Written by Pete Forester (@pete_forester)

I’m a sneakerhead by choice. I’ve always liked sneakers, been particular in my shoe choices, and I knew I liked sneakers way before I knew I was gay. 

The gay community doesn’t really have to accept you—if you’re gay, you’re in. For me, it was easier to be a part of the gay community than it was to join the sneaker community. Sneakerheads are a wide and diverse group. But, it’s still small enough that there isn’t a subgroup of dedicated gay, half-hypebeasts (which is how I describe my style).

It was easier to be a part of the gay community than it was to join the sneaker community.

If there’s one thing you need to know about being gay—before “how do two guys have sex?”—it’s that being gay is dangerous. It’s a physical risk. This is one reason why guys have a hard time coming out. The story of Matthew Shepard casts a dark shadow over every episode of Modern Family. Sure, when you think of “that gay guy you know,” you might picture the lacquered smile of Neil Patrick Harris or Jeremy Scott’s extreme designs. What you don’t see are the threats we’ve all gotten that are so routine that they’re barely worth keeping track anymore. You don’t hear about them because people don’t talk about it. 

Sneaker culture is deeply entrenched in hip-hop and sports. These outside cues empower negative ideals in the sneaker community. Sure, Jay Z sat down with CNN in 2012 and said he supported marriage equality, but more sneakerheads are listening to his verses than watching his CNN interviews.

The tide is changing. Seventeen states now recognize marriage equality, and the Federal Government is on board—along with most of the electorate. The NBA and NCAA Basketball both have active gay players, with the NFL to follow shortly (hopefully). Shayne Oliver of Hood By Air, Jeremy Scott, and Riccardo Tisci are getting mainstream attention without their sexuality being a liability, but there’s still quite a distance to travel.

I wear Air Jordans, Mitchell & Ness hats, and Golden Bear varsities, and I’ve been threatened with fists, bats, and cars. Those experiences don’t leave. As a kid who was interested in reading, theater and shunned all sports, being called a “faggot” was a daily occurrence. No one calls me a faggot to my face anymore because I won’t stand for it, but it does happen around me. It doesn’t make me mad, it does makes me lose respect and faith in people. It’s disappointing. That’s why I avoid sneaker camp outs or sneaker events open to the public, because I won’t play audience to that kind of casual ignorance.

Not everyone is gay the same way, just like not everyone is a sneakerhead the same way. There are many subgroups, but I just don’t fit neatly into them in either community. I am not the stereotypical gay guy. My style alone scans as a straight guy to most gays, which makes it tough when I’m trying to pick up a dude. But in the sneaker world, I’m the token gay guy.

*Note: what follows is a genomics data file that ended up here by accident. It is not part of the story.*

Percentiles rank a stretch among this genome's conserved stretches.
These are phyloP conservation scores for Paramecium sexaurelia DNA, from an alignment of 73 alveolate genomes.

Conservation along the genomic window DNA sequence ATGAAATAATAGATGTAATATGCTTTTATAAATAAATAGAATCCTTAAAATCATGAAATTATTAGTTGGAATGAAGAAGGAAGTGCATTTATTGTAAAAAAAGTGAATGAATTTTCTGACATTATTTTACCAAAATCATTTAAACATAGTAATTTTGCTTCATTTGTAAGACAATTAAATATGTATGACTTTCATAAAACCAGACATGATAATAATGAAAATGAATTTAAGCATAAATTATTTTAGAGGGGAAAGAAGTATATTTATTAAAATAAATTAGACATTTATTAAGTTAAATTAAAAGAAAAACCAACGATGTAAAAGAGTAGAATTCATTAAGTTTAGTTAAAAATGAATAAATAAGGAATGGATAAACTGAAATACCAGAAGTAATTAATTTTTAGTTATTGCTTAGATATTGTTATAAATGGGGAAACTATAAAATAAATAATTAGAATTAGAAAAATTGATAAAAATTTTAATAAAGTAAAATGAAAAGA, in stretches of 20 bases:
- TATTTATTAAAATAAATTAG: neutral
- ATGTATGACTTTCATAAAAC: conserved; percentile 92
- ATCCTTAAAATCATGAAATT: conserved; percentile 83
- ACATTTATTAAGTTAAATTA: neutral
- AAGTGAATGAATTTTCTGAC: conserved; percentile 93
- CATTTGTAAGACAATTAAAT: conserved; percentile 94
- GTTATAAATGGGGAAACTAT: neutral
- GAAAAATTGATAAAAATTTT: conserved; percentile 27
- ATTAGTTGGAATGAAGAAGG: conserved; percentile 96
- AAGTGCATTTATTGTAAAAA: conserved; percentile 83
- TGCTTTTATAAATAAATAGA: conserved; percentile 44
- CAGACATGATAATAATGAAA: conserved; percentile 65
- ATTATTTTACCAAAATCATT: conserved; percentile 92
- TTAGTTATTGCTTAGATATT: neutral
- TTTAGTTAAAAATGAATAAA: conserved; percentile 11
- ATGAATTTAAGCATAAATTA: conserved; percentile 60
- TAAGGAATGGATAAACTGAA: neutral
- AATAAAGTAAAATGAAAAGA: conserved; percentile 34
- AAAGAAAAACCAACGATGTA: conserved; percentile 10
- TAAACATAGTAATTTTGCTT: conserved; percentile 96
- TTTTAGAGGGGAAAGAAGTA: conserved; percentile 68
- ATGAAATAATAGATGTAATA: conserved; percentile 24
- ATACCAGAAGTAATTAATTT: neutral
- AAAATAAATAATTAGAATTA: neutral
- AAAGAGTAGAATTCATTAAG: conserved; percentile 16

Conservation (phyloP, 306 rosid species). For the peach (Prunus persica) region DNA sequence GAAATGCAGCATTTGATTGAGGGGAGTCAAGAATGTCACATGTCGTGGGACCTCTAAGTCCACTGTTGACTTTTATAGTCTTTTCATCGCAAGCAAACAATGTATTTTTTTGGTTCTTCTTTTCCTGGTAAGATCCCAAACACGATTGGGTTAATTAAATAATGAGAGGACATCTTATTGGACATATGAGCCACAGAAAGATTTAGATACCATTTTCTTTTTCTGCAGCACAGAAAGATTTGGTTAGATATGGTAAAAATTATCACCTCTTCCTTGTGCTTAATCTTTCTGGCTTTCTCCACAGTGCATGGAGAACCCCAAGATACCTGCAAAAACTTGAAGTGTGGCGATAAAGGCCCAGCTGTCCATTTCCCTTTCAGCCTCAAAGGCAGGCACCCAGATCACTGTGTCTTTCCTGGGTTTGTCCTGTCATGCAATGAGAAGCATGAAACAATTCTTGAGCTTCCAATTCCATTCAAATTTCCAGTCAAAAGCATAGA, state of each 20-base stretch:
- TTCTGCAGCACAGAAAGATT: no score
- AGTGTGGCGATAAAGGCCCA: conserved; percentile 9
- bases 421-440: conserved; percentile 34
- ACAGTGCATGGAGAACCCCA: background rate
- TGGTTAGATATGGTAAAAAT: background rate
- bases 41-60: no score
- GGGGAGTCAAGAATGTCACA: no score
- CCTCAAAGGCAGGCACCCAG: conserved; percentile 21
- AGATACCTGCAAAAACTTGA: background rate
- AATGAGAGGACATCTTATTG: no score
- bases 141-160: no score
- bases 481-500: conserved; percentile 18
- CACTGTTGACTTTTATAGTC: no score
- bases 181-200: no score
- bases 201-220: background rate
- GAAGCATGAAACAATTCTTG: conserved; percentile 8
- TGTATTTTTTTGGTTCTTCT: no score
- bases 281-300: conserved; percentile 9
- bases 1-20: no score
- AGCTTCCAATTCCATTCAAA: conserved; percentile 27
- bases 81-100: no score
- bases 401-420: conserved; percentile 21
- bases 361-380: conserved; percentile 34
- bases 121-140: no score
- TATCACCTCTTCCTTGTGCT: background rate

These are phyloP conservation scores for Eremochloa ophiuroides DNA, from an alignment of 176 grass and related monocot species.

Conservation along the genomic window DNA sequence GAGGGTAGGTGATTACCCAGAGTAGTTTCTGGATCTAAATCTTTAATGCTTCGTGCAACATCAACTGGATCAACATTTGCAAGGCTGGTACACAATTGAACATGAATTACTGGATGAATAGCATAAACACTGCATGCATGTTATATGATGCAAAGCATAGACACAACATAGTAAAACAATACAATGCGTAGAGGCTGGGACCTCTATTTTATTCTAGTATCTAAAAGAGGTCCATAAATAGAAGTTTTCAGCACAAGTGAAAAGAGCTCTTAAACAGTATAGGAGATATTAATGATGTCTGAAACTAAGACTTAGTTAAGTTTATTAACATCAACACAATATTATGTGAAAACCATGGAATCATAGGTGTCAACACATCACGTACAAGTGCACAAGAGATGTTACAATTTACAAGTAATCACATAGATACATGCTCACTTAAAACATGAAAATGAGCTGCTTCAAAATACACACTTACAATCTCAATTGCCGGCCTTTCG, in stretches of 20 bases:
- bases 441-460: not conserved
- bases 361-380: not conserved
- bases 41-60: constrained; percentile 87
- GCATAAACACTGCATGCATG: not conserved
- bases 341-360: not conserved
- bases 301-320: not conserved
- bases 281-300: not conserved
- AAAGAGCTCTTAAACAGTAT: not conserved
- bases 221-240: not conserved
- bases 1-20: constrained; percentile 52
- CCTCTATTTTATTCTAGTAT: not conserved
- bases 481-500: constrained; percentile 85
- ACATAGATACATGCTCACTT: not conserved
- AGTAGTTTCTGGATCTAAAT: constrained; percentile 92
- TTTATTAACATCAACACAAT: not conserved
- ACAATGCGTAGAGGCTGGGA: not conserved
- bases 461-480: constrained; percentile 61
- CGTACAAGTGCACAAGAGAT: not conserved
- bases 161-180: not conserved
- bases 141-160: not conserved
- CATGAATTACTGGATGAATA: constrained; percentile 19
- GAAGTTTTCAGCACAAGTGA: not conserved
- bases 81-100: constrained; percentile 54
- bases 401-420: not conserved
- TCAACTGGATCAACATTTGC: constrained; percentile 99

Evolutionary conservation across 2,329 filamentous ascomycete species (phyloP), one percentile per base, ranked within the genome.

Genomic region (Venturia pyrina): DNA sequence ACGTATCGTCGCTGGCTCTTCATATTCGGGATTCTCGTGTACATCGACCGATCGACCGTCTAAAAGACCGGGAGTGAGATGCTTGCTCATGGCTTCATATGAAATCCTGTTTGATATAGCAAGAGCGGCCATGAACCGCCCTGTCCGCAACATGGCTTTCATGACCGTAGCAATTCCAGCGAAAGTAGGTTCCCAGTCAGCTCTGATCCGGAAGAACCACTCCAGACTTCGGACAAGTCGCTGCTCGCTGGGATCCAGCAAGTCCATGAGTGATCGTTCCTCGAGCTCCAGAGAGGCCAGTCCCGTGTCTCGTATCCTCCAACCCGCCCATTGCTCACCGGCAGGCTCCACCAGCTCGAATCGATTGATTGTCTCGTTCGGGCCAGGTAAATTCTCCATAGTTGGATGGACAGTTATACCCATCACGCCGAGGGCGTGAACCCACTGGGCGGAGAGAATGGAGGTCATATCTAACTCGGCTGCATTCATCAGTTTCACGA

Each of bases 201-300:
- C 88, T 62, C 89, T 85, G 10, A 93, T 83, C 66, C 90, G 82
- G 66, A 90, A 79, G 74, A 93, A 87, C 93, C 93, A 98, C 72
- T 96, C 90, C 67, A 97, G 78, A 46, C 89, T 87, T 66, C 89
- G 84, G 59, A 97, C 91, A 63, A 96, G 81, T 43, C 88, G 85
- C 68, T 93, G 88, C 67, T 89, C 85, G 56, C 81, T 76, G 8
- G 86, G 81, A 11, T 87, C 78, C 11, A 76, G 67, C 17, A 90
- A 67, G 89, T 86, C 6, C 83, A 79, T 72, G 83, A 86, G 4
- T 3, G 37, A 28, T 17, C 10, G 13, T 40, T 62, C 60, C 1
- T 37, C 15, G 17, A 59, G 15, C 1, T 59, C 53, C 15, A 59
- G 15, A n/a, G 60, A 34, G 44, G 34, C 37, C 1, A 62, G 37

To most dudes I know, I’m their only gay friend, and I censor myself constantly to avoid making people uncomfortable. I can only bring about 90 percent of myself for fear of making the situation awkward. I only talk about my weekend conquests with plenty of advanced warning. It’s like flipping a switch. Playing to the room.

I still think about the comment from more than a year ago that someone wrote on a blog post of mine. They said, “This reads like an episode of Girls,” which was half funny. But it’s the same casual “you’re not really a man” ethos that informs why people say, "stop being such a faggot." If Freddie Mercury is measured as less of a man than Justin Bieber because of his sexual orientation, our rubric is fucked.

Most of my experience with homophobia in sneaker culture happens online. Of course, behind the veil of anonymity, everyone is a tough guy. So it’s easy to call someone a "faggot" for his or her sneaker choices. But, that’s the most dangerous kind of homophobia: the shadowy, “I didn’t mean it that way,” and “it was a joke” kind. Those are the comments that burn the hottest and dig the deepest. The notion that words only have the value that the listener gives them and that the speaker has no responsibility is bullshit.

That’s why I avoid sneaker camp outs or sneaker events open to the public.

Periodically, I’ll get to know someone in the sneaker community, and they’ll tell me that they feel like they have to walk on eggshells when it comes to asking questions about what it’s like to be gay. It's saddening. Embarrassment is natural, but the pursuit of shrinking one’s own ignorance is a courageous thing. 

I know I am not the only gay sneakerhead, but I wish I knew more. I don’t have any in-person friendships with any gay sneakerheads. I wish I did. The problem isn’t that these two communities need to come together. The problem is that they already are together, but no one has the balls to talk about it.

We all need to stop being silent. Campaigns like Nike’s "Be True" are fun and exciting for gay sneakerheads, but most of us aren’t going to spare our dollars if there’s a dope retro coming out that same week. We want the same releases and wear them the same way. Both groups only have something to gain from a little more bravery, from being a little more uncomfortable.

But until sneakerheads lose the veiled homophobia, until the fringe lets go of some of the violence, and the other gay guys stop being so scared, the risk will seem to outweigh the reward.